The America Invents Act (AIA) expands the opportunity for third
parties to submit prior art (and other printed publications) in
pending patent applications before the U.S. Patent and Trademark
Office (USPTO). As of September 16, 2012, any third party is
permitted to submit printed publications that are relevant to the
examination of a pending application, along with a concise
explanation of the relevance of the documents submitted, regardless
of when the application was filed.
Pre-grant submissions offer an inexpensive mechanism for
bringing pertinent prior art (and other printed publications) to
the attention of the USPTO, for instance, in the hope that the
USPTO will force the patent applicant to limit the breadth of its
patent application. There is, however, a risk that the submission
may actually strengthen the patent. Courts have repeatedly stated
that it is harder to invalidate a patent where the USPTO has
considered the allegedly invalidating prior art. Consequently,
third parties should carefully consider the pros and cons before
making a pre-grant submission.
Applicability:A pre-grant submission may be filed in
any pending application, regardless of when the application was
Deadline: The pre-grant submission must be filed
before the later of (a) six-months after publication of the patent
application, or (b) the date of a first rejection of any claim. The
USPTO will not consider any submissions made after a notice of
allowance is mailed.
Limitations: Submissions are limited to printed
publications, such as U.S. and foreign patents and published patent
applications, and non-patent documents (e.g., scientific journal
articles and court documents not subject to a protective or secrecy
order) that qualify as printed publications. The printed
publications need not be prior art.
Requirements: Submissions may be done anonymously and
electronically, but must include 1) list identifying the items
being submitted; 2) a concise description of the relevance of each
item listed; 3) a legible copy of each non-U.S. patent document
listed; 4) an English language translation of any non-English
language item listed; 5) a statement by the submitting party that
the submission complies with the applicable statute and USPTO rule,
that the submitting party does not have a duty of disclosure for
the application; and 6) the required fee. There is a fee of $180
for every ten documents submitted. There is no fee if the
submission includes less than three documents and it is the first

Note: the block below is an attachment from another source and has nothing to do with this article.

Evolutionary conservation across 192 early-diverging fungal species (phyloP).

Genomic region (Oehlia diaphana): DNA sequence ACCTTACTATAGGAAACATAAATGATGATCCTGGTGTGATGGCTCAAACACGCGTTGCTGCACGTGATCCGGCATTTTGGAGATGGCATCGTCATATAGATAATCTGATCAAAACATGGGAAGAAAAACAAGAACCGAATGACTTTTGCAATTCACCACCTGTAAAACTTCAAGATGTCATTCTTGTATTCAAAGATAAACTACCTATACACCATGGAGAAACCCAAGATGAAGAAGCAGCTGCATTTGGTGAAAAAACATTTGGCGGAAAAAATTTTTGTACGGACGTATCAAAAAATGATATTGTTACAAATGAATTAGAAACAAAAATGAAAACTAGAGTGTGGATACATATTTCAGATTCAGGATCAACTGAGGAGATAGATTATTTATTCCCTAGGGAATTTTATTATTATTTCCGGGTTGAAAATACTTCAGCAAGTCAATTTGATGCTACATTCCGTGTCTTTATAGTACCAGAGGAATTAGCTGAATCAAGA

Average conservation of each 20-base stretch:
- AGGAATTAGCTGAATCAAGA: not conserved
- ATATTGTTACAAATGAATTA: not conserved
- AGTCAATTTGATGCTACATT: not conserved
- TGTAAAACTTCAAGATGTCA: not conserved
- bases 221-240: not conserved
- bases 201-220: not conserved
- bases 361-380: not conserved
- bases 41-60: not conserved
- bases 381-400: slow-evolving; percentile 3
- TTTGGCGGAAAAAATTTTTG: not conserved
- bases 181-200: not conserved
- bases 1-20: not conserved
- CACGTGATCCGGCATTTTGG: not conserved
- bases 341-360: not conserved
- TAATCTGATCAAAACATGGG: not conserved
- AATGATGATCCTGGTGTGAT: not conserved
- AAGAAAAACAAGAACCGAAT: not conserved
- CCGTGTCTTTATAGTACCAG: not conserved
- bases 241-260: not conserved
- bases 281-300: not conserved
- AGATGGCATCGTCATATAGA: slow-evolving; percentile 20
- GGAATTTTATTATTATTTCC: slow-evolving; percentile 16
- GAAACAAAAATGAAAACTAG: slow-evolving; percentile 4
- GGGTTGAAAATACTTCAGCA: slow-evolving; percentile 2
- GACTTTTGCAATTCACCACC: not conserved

submission by the third party.
Results: The examiner is required to consider
compliant pre-grant submissions in preparation of the next official
action. The submitted documents will be listed on the face of any
patent that may mature from the patent application, indicating that
the USPTO has considered them.
The pre-issuance submission may be useful in limiting the scope
of the patent. The patent applicant may narrow the scope of the
claims in view of the printed publications, or may make statements
on the record surrendering subject matter.
One downside is that a broad patent may still issue with a
prosecution history reflecting that the examiner considered the
submitted documents. Invalidity based on the submitted publications
may be more difficult to prove at trial than would have been the
case if the USPTO had never considered the publications.
The pre-issuance submission may be useful in defining claim
terms and clarifying the overall scope of the patent. For instance,
a claim term or phrase may be given a specific meaning as a result
of a submitted printed publication (for example, a dictionary
definition). The submitted publications are considered part of the
intrinsic record and therefore are given greater weight than if
introduced for the first time in a later court proceeding.
The statute calls for the submission of documents "of
potential relevance to the examination" which is not
restricted to prior art. Therefore, printed publications can be
submitted to raise other issues of patentability, such as
indefiniteness and failure to comply with the written description
and enablement requirements.
The content of this article is intended to provide a general
guide to the subject matter. Specialist advice should be sought
about your specific circumstances.
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